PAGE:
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US Military Plane Crash Kills 11 in Afghanistan as Taliban Claim Responsibility

An American military C-130 transport plane has crashed at Jalalabad airfield in Afghanistan, killing all 11 people on board. The US military described the incident as an accident.
Photo by Ghulamullah Habibi/EPA

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An American military C-130 transport plane crashed at an airfield in Afghanistan shortly after midnight on Friday local time, killing all 11 people on board, the US military said, while describing the crash as an accident. Meanwhile, the Taliban said its fighters had shot down the aircraft.


The cause of the crash at Jalalabad airfield was under investigation, a spokesman said, refusing to rule out the possibility that there may be dead or wounded on the ground.

First responders were on the scene, he said. Six American military service members and five civilian contractors who were employed by the US-led international force in Afghanistan were killed in the crash.

'15 invaders and a number of slave soldiers were killed'

A spokesman for the Taliban militant movement seeking to topple the government claimed responsibility, but the US added said there were no reports of enemy fire at the time.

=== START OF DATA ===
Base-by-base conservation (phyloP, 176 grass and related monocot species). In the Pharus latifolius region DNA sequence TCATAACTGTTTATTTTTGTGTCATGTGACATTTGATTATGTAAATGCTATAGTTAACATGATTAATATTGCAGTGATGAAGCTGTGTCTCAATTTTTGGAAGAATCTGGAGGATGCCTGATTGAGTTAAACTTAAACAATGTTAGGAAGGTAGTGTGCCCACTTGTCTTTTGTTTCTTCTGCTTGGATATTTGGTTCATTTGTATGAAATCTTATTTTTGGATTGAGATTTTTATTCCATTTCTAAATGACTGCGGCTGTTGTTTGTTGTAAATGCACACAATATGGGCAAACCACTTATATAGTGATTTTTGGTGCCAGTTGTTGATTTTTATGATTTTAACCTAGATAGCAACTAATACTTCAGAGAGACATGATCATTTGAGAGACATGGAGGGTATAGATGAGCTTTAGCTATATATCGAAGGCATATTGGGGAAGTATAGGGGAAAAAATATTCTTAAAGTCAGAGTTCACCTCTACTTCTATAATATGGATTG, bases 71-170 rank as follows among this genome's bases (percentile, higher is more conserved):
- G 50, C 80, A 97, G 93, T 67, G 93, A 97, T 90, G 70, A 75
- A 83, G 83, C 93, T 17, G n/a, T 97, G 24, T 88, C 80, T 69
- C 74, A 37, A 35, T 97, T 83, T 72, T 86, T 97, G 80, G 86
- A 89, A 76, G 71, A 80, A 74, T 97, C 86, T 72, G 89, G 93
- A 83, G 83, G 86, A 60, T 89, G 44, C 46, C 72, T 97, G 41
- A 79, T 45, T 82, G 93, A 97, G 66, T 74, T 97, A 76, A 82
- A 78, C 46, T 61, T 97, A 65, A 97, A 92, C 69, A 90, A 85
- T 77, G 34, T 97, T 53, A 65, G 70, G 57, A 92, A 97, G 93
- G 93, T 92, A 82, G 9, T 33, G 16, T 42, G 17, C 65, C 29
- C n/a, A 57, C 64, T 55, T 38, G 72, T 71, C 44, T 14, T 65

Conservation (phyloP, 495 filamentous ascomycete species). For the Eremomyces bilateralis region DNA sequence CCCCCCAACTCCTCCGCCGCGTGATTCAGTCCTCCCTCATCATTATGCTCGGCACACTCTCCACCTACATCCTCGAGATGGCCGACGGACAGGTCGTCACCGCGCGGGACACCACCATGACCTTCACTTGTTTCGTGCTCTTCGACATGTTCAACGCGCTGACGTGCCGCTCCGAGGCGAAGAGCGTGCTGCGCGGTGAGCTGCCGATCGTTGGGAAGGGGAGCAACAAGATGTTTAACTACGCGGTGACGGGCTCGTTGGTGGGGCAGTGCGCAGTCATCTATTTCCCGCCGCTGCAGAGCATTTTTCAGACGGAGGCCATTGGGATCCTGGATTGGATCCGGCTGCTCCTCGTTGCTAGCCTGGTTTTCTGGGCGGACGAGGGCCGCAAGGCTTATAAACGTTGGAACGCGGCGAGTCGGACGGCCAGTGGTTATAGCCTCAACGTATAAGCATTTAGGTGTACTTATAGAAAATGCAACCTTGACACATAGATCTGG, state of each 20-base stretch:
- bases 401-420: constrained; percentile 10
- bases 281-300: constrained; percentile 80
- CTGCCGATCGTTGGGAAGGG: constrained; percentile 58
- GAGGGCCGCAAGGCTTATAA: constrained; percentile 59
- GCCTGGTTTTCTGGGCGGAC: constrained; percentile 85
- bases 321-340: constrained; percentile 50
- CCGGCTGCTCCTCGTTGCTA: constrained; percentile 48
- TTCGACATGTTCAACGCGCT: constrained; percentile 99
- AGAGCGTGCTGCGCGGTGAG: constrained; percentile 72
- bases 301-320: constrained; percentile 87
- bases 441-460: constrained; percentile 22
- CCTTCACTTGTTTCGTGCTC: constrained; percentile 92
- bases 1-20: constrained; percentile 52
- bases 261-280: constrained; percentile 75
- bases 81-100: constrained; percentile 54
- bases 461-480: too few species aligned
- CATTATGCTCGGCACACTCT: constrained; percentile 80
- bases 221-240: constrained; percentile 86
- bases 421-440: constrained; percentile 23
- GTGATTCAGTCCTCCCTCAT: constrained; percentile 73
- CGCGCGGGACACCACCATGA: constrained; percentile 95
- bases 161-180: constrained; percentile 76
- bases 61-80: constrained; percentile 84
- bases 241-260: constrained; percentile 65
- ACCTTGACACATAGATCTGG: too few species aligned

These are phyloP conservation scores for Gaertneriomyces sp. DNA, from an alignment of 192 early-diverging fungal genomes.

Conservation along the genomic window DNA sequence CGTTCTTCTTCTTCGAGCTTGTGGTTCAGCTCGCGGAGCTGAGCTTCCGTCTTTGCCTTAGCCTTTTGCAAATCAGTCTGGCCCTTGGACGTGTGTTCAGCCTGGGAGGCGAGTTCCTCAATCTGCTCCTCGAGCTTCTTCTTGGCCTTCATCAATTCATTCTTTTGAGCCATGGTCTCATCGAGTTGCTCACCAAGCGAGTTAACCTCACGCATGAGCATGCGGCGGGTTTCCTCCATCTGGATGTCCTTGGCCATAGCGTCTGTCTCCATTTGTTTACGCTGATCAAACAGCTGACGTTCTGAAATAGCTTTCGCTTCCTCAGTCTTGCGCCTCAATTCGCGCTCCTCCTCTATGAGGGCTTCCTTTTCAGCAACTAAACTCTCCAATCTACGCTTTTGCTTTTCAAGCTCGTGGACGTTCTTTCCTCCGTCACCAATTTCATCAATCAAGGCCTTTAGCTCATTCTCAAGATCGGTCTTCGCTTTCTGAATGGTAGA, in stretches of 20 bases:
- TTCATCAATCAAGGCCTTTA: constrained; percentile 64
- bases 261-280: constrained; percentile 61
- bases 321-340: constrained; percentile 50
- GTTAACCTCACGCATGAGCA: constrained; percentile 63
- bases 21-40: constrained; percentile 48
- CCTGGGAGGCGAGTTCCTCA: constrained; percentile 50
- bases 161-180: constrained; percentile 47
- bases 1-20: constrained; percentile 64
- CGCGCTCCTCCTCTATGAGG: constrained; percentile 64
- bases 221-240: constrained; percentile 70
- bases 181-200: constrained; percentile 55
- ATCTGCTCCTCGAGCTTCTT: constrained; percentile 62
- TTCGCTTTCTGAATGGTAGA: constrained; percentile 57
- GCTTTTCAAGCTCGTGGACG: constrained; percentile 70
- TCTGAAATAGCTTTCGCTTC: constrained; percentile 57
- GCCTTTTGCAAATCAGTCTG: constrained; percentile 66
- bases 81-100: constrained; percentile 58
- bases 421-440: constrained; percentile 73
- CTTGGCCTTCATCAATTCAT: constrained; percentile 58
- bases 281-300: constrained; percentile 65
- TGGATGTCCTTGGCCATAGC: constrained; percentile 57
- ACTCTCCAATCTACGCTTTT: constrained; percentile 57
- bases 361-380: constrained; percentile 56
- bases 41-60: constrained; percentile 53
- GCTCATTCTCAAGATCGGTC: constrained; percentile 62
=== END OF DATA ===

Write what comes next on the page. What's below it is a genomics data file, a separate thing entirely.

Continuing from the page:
Taliban spokesman Zabihullah Mujahid said on Twitter that its fighters shot down the plane, saying "15 invaders and a number of slave soldiers were killed." The insurgents typically claim responsibility for any coalition air crash.

A statement from the 455th Air Expeditionary Wing at Bagram Airfield described it as "an accident," without offering details.

A drone lands at Forward Operating Base or Jalalabad Airport, Afghanistan today. Photo by Ghulamullah Habibi/EPA

The crash came hours after Afghan troops recaptured the centre of the strategic northern city of Kunduz on Thursday amid fierce clashes with Taliban militants, three days after losing the provincial capital.

Shocking civilian testimonies of what happened during the days the Taliban controlled the city have already begun to emerge. Women human rights workers from Kunduz told Amnesty International that the Taliban used "hit list" to track down activists, after taking control of the National Directorate of Security (NDS) and gaining access to reams of information about NGO staff, government employees and members of the security forces.


Escapees also claimed fighters had raped and killed numerous civilians.

The Taliban have been fighting to regain power since being toppled by a US-led intervention in 2001.

The number of US deaths in Afghanistan has fallen sharply after the United States wrapped up its formal combat mission last year, although American special forces and airstrikes were involved in this week's counter-offensive in Kunduz.

In 2011, Taliban militants shot down a US military Chinook helicopter, killing all 38 people on board.

Related: Afghan Forces Retake Kunduz From the Taliban